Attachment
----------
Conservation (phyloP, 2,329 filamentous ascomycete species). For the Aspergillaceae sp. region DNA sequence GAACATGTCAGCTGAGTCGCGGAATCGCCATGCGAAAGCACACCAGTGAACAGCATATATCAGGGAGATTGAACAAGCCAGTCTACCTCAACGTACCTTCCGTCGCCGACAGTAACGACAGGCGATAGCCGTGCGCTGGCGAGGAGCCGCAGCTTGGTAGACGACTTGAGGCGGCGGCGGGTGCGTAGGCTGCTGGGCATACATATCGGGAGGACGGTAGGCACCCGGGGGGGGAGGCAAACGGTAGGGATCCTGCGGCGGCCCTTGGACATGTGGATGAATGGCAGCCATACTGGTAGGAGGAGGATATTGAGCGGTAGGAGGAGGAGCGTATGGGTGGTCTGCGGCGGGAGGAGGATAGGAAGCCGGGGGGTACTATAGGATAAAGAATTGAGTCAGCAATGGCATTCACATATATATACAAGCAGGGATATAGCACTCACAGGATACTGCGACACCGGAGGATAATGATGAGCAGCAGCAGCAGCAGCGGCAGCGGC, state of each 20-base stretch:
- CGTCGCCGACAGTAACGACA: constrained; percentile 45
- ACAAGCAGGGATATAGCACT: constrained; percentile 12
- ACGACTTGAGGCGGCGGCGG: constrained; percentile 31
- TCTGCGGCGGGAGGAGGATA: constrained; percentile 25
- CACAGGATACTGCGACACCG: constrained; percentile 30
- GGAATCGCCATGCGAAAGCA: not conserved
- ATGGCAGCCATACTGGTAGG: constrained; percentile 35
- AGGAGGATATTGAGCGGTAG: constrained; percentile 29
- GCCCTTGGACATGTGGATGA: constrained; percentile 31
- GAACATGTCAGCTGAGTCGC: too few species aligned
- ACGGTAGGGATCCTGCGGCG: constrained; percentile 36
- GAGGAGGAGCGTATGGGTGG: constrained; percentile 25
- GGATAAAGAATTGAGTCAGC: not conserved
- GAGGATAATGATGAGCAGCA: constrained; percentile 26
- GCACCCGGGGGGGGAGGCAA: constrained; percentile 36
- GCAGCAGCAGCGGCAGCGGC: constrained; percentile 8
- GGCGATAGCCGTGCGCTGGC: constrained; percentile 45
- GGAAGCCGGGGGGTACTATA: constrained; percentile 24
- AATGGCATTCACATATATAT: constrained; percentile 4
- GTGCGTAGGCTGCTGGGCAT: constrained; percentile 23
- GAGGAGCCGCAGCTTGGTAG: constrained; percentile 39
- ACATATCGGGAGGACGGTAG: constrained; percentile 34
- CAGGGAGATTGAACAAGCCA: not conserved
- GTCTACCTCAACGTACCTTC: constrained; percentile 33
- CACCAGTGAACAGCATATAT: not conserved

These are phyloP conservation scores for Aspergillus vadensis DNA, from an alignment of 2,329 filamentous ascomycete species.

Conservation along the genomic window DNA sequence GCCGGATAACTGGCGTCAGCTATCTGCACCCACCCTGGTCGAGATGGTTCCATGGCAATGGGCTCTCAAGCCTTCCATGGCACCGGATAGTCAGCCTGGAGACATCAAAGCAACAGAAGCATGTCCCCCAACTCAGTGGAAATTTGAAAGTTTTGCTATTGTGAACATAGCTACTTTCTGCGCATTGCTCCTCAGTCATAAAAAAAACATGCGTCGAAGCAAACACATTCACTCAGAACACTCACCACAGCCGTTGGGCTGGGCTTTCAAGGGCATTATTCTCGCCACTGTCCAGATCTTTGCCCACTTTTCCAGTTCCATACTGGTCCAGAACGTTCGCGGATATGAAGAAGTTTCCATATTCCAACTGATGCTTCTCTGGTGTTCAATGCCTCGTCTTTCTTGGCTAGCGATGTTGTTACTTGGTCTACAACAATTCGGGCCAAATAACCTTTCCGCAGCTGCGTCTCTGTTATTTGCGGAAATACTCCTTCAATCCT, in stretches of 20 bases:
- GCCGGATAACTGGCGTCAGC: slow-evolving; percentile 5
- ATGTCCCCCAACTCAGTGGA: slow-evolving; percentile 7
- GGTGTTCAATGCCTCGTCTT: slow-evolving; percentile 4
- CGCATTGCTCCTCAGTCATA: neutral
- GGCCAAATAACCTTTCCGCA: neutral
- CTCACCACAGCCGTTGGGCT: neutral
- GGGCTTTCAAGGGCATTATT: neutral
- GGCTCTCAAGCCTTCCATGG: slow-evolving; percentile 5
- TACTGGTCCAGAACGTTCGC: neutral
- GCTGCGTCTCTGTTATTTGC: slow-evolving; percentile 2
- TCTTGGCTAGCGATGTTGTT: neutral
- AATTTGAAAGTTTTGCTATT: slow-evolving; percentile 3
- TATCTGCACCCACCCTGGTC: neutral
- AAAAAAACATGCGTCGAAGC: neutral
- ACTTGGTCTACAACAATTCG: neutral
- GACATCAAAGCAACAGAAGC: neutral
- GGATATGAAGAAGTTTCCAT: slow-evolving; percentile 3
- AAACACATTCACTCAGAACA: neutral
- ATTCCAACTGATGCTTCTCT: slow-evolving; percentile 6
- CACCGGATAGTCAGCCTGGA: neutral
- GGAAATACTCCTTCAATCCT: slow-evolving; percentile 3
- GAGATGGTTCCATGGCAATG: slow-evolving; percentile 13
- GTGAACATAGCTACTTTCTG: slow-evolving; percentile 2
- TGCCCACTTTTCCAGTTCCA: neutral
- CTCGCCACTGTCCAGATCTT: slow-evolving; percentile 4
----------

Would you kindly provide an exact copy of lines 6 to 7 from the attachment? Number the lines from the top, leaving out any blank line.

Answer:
- CACAGGATACTGCGACACCG: constrained; percentile 30
- GGAATCGCCATGCGAAAGCA: not conserved